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Publication numberUS3066149 A
Publication typeGrant
Publication dateNov 27, 1962
Filing dateJul 30, 1958
Priority dateJul 30, 1958
Publication numberUS 3066149 A, US 3066149A, US-A-3066149, US3066149 A, US3066149A
InventorsRussell M Bimber, Frank B Slezak
Original AssigneeDiamond Alkali Co
Export CitationBiBTeX, EndNote, RefMan
External Links: USPTO, USPTO Assignment, Espacenet
1, 3, 5-trithiane compounds
US 3066149 A
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Description  (OCR text may contain errors)

United States Patent" Ofiice 3,066,149 Patented Nov. 27, 1 962 This, invention relates broadly to the biological application of compounds represented by the structure wherein a and n are numbers from 0 to 2, at least one of a and n being greater than 0; R ,R2 ,R R R and R are selected from the group consisting of hydrogen atoms, alkyl radicals, especially lower alkyl radicals, e.g., methyl, ethyl, propyl, butyl, and their. isomers, halogen atoms, i.e., fluorine, chlorine, bromine, and iodine, chlo- 5 rine being preferred, aryl radicals, such as phenyl or naphthyl radicals, alkaryl radicals, suchas tolyl andxylyl radicals, 'aralkyl. radicals, such as benzyl and phenethyl radicals, and halogen, hydroxy, and nitro substituted derivatives of these radicals.

More specifically the present invention v relates to novel compounds represented by the structure:

wherein R R R are selected from the group consisting of hydrogen atoms, alkyl radicals, espeically lower alkyl radicals, e.g., methyl, ethyl, propyl, butyl, octyl, and their isomers, halogen atoms, as previously defined, chlorine being preferred, aryl radicals, such as phenyl or naphthyl radicals, alkaryl radicals, such as tolyl and xylyl radicals, aralkyl radicals, such as benzyl and phenethyl 9) 2,4,6-trichloro-1,3,5-trithiane-l,1,3,3-tetro ide (10) 2-chloro-l,3 ,5-trithiane-1,1,3,3-tetroxide ('11) 2-iodo-1',3,5-trithiane-1,1,3-tetroxide (1,2) 2,4,6-trimethyl-1,3,5-trithiane-1-oxide Specific compounds falling within the scope of Structure I I above, are:- p (1 2,4,6-trihalol ,3, 5-trithiane-l,3-dioxide (a) 2,4,6-trichloro-l,3,5-trithiane-l,3-dioxide (b) 2,4,6-tri bromo-1,3,5'-trithiane-l,3-dioxide 2 (2) 2,4 dihalo-1,3,5-trithiane-1,3 dioxide (a) 2,4-dichloro-l,3;5-trithiane-l,3 dioxide (b) 2,4-dibromol ,3 ,5-trithiane-l,3-dioxide 2-halo-1,3,5-trithiane-1-,3-dioxide, (a) 2 -chloro-l,3,5-trithiane lg3-dioxide (b) Z-iodo-l,3',5 trithiane-1,3-dioxide (c) 2-bromo-1,3,5=trithiane-l,3-dioxide 2,4-dialkyl-l,3,5-trithiane-1,3-dioxide (a) 2,4-dimethyl-1,3,5-trithiane-l ,3-dioxide (b 2,4-diethyl"-1,3 ,5 -trithiane- 1,3-dioxide (c) 2,4-diisopropyl-1,3,5-trithiane-1,3-dioxide (d) 2,4-di- (2-haloethyl) 1,3 ,5 -trithiane- 1-,3-dioxide (e) 2,4-di-(2-nitroethyl)-1,3,5-trithiane-1,3-dioxide (f) 2,4-di-(Z-hydroxy-n-butyl) 1',3,5-trithiane-1,3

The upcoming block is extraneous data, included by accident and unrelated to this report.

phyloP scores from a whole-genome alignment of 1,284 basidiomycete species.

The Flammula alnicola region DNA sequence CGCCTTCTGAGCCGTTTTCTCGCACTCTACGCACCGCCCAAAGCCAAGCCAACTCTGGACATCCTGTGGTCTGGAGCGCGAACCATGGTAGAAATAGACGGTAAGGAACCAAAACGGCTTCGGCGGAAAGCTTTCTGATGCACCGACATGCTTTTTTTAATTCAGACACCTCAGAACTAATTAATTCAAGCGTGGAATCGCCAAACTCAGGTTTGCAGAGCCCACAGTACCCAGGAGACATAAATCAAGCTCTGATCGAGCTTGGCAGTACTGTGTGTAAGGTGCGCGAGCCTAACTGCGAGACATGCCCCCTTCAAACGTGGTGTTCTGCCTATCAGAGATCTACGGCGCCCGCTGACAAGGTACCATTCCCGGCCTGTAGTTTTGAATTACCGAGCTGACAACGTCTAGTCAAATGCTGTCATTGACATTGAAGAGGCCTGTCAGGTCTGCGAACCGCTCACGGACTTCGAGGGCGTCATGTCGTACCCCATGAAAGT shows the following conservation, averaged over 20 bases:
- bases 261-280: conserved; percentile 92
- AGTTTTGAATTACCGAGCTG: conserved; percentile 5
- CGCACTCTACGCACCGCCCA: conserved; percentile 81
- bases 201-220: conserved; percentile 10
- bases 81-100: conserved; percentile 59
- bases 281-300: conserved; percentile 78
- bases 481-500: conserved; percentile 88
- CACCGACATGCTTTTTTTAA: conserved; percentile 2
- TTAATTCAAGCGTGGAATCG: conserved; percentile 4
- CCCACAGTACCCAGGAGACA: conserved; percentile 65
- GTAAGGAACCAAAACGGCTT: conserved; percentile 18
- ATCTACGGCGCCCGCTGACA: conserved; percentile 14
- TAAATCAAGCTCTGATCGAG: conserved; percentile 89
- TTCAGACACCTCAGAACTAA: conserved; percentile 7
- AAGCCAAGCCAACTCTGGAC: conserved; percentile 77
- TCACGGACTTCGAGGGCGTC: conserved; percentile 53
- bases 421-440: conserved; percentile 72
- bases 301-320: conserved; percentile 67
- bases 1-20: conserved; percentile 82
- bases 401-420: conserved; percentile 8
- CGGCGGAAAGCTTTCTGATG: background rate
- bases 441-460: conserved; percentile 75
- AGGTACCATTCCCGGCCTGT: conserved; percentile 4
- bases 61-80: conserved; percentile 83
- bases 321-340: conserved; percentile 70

dioxide (5) 2,4,6-trialkyl-1,3,5-trithiane-1,3-dioxide (a) 2,4,6-trimethyl-1,3,S-trithiane-l ,3-dioxide (b 2,4,6-triethyl-1,3,5-trithiane-l ,3-dioxide (c) 2,4,6-tri-n-propyl1,3,5-trithiane 1,3:dioxide (d) 2,4,6-tri-n-butyl-l,3,5 trithiane-L3 dioxide (6) 2,4,6-triphenyl-1',3,5-trithiane-1,3-dioxide Broadly, compounds of this; invention may be prepared by oxidizing a 1,3,5-trithiane, e.g., 1,3-trithiane, 2,4,6-tri methyl-1,3,5-trithiane, and 2,4,6-triphenyl-1,3,S-trithiane; however, it has now been found that compounds of the structure:

(III

ly reacting a compound of the. structure s s HA; an